A talking parrot?
One of the most frequent questions we get about our parrots at the World of Wild Theater is, “Can they talk?” We prefer to use the term “mimic” rather than talk, because we don’t know that they understand what words they are saying. We *do* know they have learned that if one of their care team members says a cue word, and they say the correct response to that cue, they’re going to get something they like, usually a piece of parrot chow or other favored food. To learn how to mimic words, they have to hear the word over and over again and then practice it for a while before they get it right. It’s kind of like toddlers learning to speak for the first time.
But just because we can’t say that birds understand what they’re saying, doesn’t mean that they don’t understand something. It just means that we humans have a lot of studying to do in order to better understand bird minds. One study was conducted by researchers at the University of Georgia in Athens. They studied a young grey parrot named Cosmo and collected data on the nature of the words she used under different circumstances. They found that the situation the parrot found herself in (alone in the home, in a room with her owner, etc.) influenced the vocalizations she made. For example, the researchers found that when her owner was home but not in the room, Cosmo was more likely to use words and phrases related to location (such as “Where are you?”). This makes sense with parrots, as their wild counterparts are frequently (and loudly) calling to each other to keep in touch with their flockmates, even when they’re out of sight.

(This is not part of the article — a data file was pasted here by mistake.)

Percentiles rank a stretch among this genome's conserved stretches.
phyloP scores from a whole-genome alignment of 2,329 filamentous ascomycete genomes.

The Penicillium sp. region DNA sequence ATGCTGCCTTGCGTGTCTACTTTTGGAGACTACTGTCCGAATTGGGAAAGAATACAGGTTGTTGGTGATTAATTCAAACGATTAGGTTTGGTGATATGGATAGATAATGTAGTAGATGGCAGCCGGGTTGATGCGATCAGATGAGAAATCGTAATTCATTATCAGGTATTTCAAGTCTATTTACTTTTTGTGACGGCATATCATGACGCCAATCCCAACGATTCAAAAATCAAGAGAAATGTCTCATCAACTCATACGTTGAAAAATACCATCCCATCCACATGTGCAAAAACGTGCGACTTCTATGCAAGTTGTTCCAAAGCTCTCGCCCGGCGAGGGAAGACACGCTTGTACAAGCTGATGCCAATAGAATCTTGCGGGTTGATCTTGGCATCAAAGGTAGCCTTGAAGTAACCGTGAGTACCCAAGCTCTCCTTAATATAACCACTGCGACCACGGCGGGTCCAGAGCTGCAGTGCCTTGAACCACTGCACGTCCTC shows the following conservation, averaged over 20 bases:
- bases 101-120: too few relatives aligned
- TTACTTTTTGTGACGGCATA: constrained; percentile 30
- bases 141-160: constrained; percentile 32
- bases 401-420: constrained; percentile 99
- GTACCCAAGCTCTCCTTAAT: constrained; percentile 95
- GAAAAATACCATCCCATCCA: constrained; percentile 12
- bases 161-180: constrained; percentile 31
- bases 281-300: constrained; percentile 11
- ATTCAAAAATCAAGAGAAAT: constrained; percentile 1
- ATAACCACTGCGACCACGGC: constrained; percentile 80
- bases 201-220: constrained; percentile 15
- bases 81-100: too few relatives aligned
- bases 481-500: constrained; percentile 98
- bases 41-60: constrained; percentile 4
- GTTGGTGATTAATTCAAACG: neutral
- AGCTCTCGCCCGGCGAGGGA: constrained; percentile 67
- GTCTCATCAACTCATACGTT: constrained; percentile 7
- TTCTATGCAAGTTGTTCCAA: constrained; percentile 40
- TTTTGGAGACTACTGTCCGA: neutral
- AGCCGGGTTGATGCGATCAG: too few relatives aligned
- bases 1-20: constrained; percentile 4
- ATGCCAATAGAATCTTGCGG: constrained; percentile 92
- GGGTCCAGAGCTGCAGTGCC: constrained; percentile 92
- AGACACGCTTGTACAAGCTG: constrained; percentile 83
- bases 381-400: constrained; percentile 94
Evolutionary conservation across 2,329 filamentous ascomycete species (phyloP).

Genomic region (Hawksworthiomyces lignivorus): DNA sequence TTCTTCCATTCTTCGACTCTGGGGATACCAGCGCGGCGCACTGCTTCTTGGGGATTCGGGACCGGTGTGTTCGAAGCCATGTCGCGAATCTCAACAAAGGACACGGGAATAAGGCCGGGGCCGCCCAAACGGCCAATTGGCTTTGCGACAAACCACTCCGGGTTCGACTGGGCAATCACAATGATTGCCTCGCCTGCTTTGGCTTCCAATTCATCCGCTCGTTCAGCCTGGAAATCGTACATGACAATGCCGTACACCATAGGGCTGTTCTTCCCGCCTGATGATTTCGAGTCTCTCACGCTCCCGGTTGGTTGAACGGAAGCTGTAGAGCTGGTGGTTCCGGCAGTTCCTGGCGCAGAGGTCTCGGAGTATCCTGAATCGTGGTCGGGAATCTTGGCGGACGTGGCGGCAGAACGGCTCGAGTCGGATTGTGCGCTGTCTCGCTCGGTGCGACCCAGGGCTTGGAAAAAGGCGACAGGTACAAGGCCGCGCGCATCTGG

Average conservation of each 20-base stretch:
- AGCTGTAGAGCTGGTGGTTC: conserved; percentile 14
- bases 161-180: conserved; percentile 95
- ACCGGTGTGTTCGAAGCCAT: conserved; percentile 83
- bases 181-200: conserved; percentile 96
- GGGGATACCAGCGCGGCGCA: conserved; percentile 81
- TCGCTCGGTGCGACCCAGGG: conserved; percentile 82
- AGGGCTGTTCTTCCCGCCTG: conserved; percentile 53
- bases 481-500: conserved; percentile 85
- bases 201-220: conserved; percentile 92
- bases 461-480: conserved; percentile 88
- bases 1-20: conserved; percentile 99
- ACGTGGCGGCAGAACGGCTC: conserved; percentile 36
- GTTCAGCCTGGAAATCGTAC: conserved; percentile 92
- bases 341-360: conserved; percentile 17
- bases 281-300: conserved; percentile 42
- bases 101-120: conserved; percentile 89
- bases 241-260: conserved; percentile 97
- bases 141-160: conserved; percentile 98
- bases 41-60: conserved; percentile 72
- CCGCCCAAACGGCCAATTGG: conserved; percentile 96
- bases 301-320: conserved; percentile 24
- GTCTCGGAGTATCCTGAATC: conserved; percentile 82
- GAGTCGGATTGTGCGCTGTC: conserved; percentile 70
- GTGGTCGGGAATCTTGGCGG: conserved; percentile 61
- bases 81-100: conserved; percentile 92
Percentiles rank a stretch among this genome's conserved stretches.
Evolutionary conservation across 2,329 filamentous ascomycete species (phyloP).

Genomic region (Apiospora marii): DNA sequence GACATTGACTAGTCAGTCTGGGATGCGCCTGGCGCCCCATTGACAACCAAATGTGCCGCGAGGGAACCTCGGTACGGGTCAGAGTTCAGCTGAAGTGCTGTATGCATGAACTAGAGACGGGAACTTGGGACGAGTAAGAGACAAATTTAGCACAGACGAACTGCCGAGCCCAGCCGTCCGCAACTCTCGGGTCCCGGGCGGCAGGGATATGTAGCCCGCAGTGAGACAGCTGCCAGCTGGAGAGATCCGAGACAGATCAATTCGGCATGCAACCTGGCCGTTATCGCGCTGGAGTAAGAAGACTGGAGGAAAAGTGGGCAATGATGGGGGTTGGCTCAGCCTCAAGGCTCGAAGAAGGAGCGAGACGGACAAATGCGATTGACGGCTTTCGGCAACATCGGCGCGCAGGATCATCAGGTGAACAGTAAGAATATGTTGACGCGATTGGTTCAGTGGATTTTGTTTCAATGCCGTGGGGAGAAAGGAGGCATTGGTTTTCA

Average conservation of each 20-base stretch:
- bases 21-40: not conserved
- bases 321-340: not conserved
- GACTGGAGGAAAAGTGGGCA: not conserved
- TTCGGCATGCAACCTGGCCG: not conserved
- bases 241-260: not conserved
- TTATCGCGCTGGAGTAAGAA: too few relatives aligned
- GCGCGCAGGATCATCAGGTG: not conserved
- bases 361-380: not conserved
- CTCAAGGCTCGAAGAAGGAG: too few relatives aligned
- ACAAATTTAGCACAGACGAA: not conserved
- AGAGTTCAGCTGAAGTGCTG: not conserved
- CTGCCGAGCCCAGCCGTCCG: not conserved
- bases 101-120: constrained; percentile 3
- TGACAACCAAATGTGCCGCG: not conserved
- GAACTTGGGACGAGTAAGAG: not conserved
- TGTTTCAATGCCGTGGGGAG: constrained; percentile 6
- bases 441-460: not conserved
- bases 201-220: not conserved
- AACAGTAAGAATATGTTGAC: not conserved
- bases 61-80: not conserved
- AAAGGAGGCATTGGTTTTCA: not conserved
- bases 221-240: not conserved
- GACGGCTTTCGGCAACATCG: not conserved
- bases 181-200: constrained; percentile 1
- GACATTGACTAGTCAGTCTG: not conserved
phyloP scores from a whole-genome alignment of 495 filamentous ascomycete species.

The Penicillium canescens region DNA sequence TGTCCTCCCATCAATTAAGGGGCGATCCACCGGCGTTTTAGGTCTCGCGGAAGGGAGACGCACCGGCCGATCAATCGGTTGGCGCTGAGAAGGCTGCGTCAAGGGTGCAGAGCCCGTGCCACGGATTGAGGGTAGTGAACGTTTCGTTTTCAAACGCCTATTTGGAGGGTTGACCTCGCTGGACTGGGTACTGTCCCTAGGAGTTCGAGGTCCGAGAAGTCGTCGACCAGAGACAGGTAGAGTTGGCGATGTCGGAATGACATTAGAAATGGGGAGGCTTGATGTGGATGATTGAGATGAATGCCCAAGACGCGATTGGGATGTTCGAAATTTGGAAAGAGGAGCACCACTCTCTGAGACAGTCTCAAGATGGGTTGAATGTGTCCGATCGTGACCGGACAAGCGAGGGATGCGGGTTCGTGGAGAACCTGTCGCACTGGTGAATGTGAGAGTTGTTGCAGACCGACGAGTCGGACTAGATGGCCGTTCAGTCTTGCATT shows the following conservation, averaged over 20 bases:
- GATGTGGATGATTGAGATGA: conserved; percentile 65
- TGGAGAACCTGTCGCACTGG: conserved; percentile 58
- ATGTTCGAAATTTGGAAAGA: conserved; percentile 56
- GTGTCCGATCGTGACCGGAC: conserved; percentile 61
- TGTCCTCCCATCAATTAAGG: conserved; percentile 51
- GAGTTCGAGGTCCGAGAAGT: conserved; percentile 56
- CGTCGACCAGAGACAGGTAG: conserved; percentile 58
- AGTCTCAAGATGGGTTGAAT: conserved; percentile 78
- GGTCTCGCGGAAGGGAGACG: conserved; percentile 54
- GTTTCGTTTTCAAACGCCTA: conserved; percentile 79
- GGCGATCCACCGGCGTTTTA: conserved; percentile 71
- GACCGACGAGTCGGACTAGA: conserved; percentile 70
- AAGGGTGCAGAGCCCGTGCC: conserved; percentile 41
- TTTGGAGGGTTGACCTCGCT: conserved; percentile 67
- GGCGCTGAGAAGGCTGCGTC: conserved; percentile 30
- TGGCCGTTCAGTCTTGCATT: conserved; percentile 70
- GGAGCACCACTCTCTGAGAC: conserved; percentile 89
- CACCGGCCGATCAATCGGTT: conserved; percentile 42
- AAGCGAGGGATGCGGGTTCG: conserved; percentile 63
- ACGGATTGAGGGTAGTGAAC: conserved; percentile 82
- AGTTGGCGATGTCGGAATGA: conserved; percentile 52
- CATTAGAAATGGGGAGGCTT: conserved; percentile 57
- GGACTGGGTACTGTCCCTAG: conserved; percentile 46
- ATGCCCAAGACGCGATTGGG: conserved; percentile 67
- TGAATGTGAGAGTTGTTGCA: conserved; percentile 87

So what’s happening with the parrots at the World of Wild Theater? While we can never truly know what’s going on in their heads, they do seem to have some context for the words they use. Larry the grey parrot, for example, says “Good morning” as people arrive in the morning. He’s even accidentally tricked one of our Animal Nutrition team members into thinking there was a person in the building by calling out “Good morning!” to them. Larry may not understand what “good morning” means, but he seems to understand when we humans say it.
Larry isn’t the only bird. Reko, our yellow-naped Amazon, seems to pick up on cues indicating that a visitor to the building (a vet, curator, or keeper from another area) is about to leave. Just before we humans say “bye,” she often says “bye” first! She also seems to know that we say “bye” at the end of the day, too – and that we feed the parrots their last meal of the day just before then. Sometimes I think she’s saying “bye” near day’s end to encourage the keepers to give her supper! And finally, Cortez, our blue-and-yellow macaw, can see our keepers leave for lunch and at the end of the day, and he calls out “Bye!” to them as well.
While we still wouldn’t say our parrots can “talk,” it is pretty interesting to see what they learn about humans and their patterns — and they always keep us humans on our toes!
Senior Keeper, Ambassador Animals